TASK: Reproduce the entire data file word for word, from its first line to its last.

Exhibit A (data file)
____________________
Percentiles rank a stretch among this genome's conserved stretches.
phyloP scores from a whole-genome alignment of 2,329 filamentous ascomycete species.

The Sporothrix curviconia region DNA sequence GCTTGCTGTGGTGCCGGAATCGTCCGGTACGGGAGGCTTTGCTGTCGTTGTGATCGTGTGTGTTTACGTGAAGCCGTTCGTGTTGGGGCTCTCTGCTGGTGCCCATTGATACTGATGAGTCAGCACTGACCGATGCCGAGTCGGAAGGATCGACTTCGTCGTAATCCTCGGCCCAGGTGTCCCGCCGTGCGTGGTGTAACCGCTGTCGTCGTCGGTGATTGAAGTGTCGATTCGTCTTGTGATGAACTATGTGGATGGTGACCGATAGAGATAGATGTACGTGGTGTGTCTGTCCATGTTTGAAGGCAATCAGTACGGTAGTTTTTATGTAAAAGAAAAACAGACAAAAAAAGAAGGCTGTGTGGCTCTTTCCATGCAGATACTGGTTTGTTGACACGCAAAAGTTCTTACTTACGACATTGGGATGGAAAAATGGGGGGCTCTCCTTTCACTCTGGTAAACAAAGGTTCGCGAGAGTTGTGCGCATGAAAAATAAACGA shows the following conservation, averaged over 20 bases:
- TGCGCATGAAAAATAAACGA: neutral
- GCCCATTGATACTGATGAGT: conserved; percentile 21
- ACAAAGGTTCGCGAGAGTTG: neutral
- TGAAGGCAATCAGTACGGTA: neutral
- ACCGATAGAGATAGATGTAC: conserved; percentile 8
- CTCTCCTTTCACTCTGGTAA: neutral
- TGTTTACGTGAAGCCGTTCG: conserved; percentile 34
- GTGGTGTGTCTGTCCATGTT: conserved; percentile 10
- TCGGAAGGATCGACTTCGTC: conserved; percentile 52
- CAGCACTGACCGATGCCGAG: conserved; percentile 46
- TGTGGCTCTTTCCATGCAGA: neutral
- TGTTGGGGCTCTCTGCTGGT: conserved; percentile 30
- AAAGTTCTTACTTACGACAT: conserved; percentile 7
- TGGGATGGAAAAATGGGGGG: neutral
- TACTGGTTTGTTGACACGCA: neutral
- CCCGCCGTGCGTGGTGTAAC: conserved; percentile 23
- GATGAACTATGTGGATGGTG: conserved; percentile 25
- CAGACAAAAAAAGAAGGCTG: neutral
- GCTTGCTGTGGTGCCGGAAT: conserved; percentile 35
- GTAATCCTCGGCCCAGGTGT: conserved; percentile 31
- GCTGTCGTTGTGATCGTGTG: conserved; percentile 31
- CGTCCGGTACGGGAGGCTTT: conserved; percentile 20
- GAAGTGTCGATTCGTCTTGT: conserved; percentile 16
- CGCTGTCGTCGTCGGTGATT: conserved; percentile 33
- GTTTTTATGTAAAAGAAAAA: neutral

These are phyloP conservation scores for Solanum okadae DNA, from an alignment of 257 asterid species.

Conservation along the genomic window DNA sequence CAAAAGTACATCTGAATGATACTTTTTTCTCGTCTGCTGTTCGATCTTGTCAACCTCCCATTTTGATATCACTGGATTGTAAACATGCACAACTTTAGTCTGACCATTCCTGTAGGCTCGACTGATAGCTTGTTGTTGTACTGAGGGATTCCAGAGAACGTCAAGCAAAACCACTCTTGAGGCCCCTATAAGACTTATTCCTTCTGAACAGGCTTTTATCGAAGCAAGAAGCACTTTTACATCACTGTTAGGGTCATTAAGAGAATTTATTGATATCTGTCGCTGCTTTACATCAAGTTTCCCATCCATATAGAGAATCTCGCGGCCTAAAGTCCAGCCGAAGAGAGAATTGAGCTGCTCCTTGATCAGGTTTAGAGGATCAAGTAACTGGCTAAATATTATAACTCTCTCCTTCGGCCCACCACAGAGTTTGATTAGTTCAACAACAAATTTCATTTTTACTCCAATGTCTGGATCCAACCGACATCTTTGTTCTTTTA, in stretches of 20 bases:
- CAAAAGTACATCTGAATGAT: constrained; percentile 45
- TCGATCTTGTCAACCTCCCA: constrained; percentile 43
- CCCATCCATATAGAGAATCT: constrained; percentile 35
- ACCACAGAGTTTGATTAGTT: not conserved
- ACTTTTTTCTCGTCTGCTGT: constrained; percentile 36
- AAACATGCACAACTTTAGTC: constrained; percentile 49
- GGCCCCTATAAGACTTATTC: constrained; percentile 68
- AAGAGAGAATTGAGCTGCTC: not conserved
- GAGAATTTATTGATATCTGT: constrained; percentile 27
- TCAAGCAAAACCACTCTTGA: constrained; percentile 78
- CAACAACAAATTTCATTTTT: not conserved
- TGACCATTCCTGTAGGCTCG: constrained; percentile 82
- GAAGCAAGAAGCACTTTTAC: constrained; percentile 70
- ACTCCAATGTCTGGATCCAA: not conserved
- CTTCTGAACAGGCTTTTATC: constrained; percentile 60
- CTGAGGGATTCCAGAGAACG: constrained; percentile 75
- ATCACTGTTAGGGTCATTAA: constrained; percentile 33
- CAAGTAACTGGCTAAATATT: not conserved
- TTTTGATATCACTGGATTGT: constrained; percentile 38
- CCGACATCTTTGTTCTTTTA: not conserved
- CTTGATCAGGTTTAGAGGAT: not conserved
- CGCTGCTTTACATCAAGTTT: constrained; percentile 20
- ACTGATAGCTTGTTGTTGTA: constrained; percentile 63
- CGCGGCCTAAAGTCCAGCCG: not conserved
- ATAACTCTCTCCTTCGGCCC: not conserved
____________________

Percentiles rank a stretch among this genome's conserved stretches.
phyloP scores from a whole-genome alignment of 2,329 filamentous ascomycete species.

The Sporothrix curviconia region DNA sequence GCTTGCTGTGGTGCCGGAATCGTCCGGTACGGGAGGCTTTGCTGTCGTTGTGATCGTGTGTGTTTACGTGAAGCCGTTCGTGTTGGGGCTCTCTGCTGGTGCCCATTGATACTGATGAGTCAGCACTGACCGATGCCGAGTCGGAAGGATCGACTTCGTCGTAATCCTCGGCCCAGGTGTCCCGCCGTGCGTGGTGTAACCGCTGTCGTCGTCGGTGATTGAAGTGTCGATTCGTCTTGTGATGAACTATGTGGATGGTGACCGATAGAGATAGATGTACGTGGTGTGTCTGTCCATGTTTGAAGGCAATCAGTACGGTAGTTTTTATGTAAAAGAAAAACAGACAAAAAAAGAAGGCTGTGTGGCTCTTTCCATGCAGATACTGGTTTGTTGACACGCAAAAGTTCTTACTTACGACATTGGGATGGAAAAATGGGGGGCTCTCCTTTCACTCTGGTAAACAAAGGTTCGCGAGAGTTGTGCGCATGAAAAATAAACGA shows the following conservation, averaged over 20 bases:
- TGCGCATGAAAAATAAACGA: neutral
- GCCCATTGATACTGATGAGT: conserved; percentile 21
- ACAAAGGTTCGCGAGAGTTG: neutral
- TGAAGGCAATCAGTACGGTA: neutral
- ACCGATAGAGATAGATGTAC: conserved; percentile 8
- CTCTCCTTTCACTCTGGTAA: neutral
- TGTTTACGTGAAGCCGTTCG: conserved; percentile 34
- GTGGTGTGTCTGTCCATGTT: conserved; percentile 10
- TCGGAAGGATCGACTTCGTC: conserved; percentile 52
- CAGCACTGACCGATGCCGAG: conserved; percentile 46
- TGTGGCTCTTTCCATGCAGA: neutral
- TGTTGGGGCTCTCTGCTGGT: conserved; percentile 30
- AAAGTTCTTACTTACGACAT: conserved; percentile 7
- TGGGATGGAAAAATGGGGGG: neutral
- TACTGGTTTGTTGACACGCA: neutral
- CCCGCCGTGCGTGGTGTAAC: conserved; percentile 23
- GATGAACTATGTGGATGGTG: conserved; percentile 25
- CAGACAAAAAAAGAAGGCTG: neutral
- GCTTGCTGTGGTGCCGGAAT: conserved; percentile 35
- GTAATCCTCGGCCCAGGTGT: conserved; percentile 31
- GCTGTCGTTGTGATCGTGTG: conserved; percentile 31
- CGTCCGGTACGGGAGGCTTT: conserved; percentile 20
- GAAGTGTCGATTCGTCTTGT: conserved; percentile 16
- CGCTGTCGTCGTCGGTGATT: conserved; percentile 33
- GTTTTTATGTAAAAGAAAAA: neutral

These are phyloP conservation scores for Solanum okadae DNA, from an alignment of 257 asterid species.

Conservation along the genomic window DNA sequence CAAAAGTACATCTGAATGATACTTTTTTCTCGTCTGCTGTTCGATCTTGTCAACCTCCCATTTTGATATCACTGGATTGTAAACATGCACAACTTTAGTCTGACCATTCCTGTAGGCTCGACTGATAGCTTGTTGTTGTACTGAGGGATTCCAGAGAACGTCAAGCAAAACCACTCTTGAGGCCCCTATAAGACTTATTCCTTCTGAACAGGCTTTTATCGAAGCAAGAAGCACTTTTACATCACTGTTAGGGTCATTAAGAGAATTTATTGATATCTGTCGCTGCTTTACATCAAGTTTCCCATCCATATAGAGAATCTCGCGGCCTAAAGTCCAGCCGAAGAGAGAATTGAGCTGCTCCTTGATCAGGTTTAGAGGATCAAGTAACTGGCTAAATATTATAACTCTCTCCTTCGGCCCACCACAGAGTTTGATTAGTTCAACAACAAATTTCATTTTTACTCCAATGTCTGGATCCAACCGACATCTTTGTTCTTTTA, in stretches of 20 bases:
- CAAAAGTACATCTGAATGAT: constrained; percentile 45
- TCGATCTTGTCAACCTCCCA: constrained; percentile 43
- CCCATCCATATAGAGAATCT: constrained; percentile 35
- ACCACAGAGTTTGATTAGTT: not conserved
- ACTTTTTTCTCGTCTGCTGT: constrained; percentile 36
- AAACATGCACAACTTTAGTC: constrained; percentile 49
- GGCCCCTATAAGACTTATTC: constrained; percentile 68
- AAGAGAGAATTGAGCTGCTC: not conserved
- GAGAATTTATTGATATCTGT: constrained; percentile 27
- TCAAGCAAAACCACTCTTGA: constrained; percentile 78
- CAACAACAAATTTCATTTTT: not conserved
- TGACCATTCCTGTAGGCTCG: constrained; percentile 82
- GAAGCAAGAAGCACTTTTAC: constrained; percentile 70
- ACTCCAATGTCTGGATCCAA: not conserved
- CTTCTGAACAGGCTTTTATC: constrained; percentile 60
- CTGAGGGATTCCAGAGAACG: constrained; percentile 75
- ATCACTGTTAGGGTCATTAA: constrained; percentile 33
- CAAGTAACTGGCTAAATATT: not conserved
- TTTTGATATCACTGGATTGT: constrained; percentile 38
- CCGACATCTTTGTTCTTTTA: not conserved
- CTTGATCAGGTTTAGAGGAT: not conserved
- CGCTGCTTTACATCAAGTTT: constrained; percentile 20
- ACTGATAGCTTGTTGTTGTA: constrained; percentile 63
- CGCGGCCTAAAGTCCAGCCG: not conserved
- ATAACTCTCTCCTTCGGCCC: not conserved